[Met Performance] CID:170030
Aida {587} Matinee ed. Metropolitan Opera House: 11/19/1955.

(Debuts: Mario Ortica, Carmen De Lavallade
Reviews)


Metropolitan Opera House
November 19, 1955 Matinee


AIDA {587}
Giuseppe Verdi--Antonio Ghislanzoni

Aida....................Renata Tebaldi
Radamès.................Mario Ortica [Debut]
Amneris.................Blanche Thebom
Amonasro................Ettore Bastianini
Ramfis..................Giorgio Tozzi
King....................Louis Sgarro
Messenger...............James McCracken
Priestess...............Shakeh Vartenissian
Dance...................Carmen De Lavallade [Debut]
Dance...................Adriano Vitale
Dance...................Larry Boyette

Conductor...............Fausto Cleva

Production..............Margaret Webster
Designer................Rolf Gérard
Choreographer...........Zachary Solov
Stage Director.........Robert Herman

Aida received thirteen performances this season.

Review of Miles Kastendieck in the Journal American

The new season came into its own in a matinee performance of "Aida," with Renata Tebaldi in the title role. A high level of singing throughout the performance easily set it above other offerings of the first week. Mme Tebaldi's Aida was striking in makeup, artistic in characterization, and superb in vocalism. She helped crystallize the idea of making opera grand. Mario Ortica made a satisfactory debut as Rhadames, without conveying any special distinction. Blanche Thebom scored a personal triumph as Amneris. Ettore Bastianni excelled as Amonasro, Giorgio Tozzi as Ramfis. Fausto Cleva conducted a firm, sonorous performance. The debut of Carmen de Lavallade aroused interest in the ballet, which has become a significant part of this production.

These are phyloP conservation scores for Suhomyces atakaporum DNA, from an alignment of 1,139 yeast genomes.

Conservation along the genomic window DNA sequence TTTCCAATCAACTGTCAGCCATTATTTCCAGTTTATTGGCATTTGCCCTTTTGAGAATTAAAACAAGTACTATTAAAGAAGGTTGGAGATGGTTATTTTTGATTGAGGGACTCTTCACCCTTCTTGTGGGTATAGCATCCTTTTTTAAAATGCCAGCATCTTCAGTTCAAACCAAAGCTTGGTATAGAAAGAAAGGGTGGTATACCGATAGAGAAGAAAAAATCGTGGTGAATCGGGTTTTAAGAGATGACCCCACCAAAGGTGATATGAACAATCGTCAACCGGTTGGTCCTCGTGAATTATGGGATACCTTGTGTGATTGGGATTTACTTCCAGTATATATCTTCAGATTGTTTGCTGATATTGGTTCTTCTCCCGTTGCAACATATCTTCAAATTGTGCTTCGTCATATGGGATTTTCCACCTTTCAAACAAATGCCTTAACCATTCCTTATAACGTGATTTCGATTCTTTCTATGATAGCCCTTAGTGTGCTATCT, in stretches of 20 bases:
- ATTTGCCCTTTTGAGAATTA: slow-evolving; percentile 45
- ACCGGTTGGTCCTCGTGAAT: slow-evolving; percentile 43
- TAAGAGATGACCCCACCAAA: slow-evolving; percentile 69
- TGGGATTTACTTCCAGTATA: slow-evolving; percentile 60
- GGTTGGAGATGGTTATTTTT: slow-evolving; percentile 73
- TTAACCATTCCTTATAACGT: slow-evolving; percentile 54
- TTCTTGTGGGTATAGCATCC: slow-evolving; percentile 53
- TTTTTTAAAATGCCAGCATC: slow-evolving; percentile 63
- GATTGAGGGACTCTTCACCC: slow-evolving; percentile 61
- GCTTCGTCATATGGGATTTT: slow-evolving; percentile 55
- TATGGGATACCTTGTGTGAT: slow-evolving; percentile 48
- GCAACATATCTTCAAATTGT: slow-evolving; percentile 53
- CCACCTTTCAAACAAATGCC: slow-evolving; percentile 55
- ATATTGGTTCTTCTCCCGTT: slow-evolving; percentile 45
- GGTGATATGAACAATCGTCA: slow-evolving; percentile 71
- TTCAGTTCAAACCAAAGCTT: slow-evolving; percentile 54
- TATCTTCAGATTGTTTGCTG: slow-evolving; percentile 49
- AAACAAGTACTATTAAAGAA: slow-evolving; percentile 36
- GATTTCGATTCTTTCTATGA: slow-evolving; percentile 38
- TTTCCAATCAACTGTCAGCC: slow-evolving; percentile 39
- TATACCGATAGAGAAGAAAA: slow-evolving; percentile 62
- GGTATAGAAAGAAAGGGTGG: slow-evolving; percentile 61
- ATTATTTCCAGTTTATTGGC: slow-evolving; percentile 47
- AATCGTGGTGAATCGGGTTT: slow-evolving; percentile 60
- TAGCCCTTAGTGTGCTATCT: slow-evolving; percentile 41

Review of Winthrop Sargeant in the New Yorker

Following the [start of the season] a night performance of "Les Comtes d'Hoffmann," the Metropolitan Opera settled into its customary stride, and I can report that the first two weeks of its season contained some rather good performances. One was "Rigoletto," a week ago last Thursday, in which Leonard Warren proved again that he is the most refined and convincing singer in this vicinity who is currently portraying its taxing and tragically moving title role; another was "Aida," a week ago last Saturday, in which Renata Tebaldi sang the role of the Ethiopian slave girl for the first time here, and turned out to be one of the most effective - and certainly one of the handsomest - Aidas to have been seen and heard at the Metropolitan in many years. Both operas are among the Met's most lavish and spirited productions at the moment, and though the rest of the singing was not always up to the admirable standard set by Mr. Warren and Miss Tebaldi, both had enough gusto and fervor to qualify as rewarding experiences. As for Miss Tebaldi's vocal prowess, which brought down the house more than once during the afternoon, I have some reservations. To my mind, she has a tendency to rely on theatrical mannerisms rather than on the expression of sincere emotion, but her voice is a powerful and often a beautiful one and her Aida was, in my opinion, her most satisfying performance to date. As Amneris in the same production, Blanche Thebom turned in her usual quite affecting interpretation, and I thought that the Amonasro of Etorre Bastianini was something altogether special - vigorous and commanding without anywhere degenerating into bathos. A new Italian tenor, named Mario Ortica sang the part of Radames creditably though without any particular distinction.




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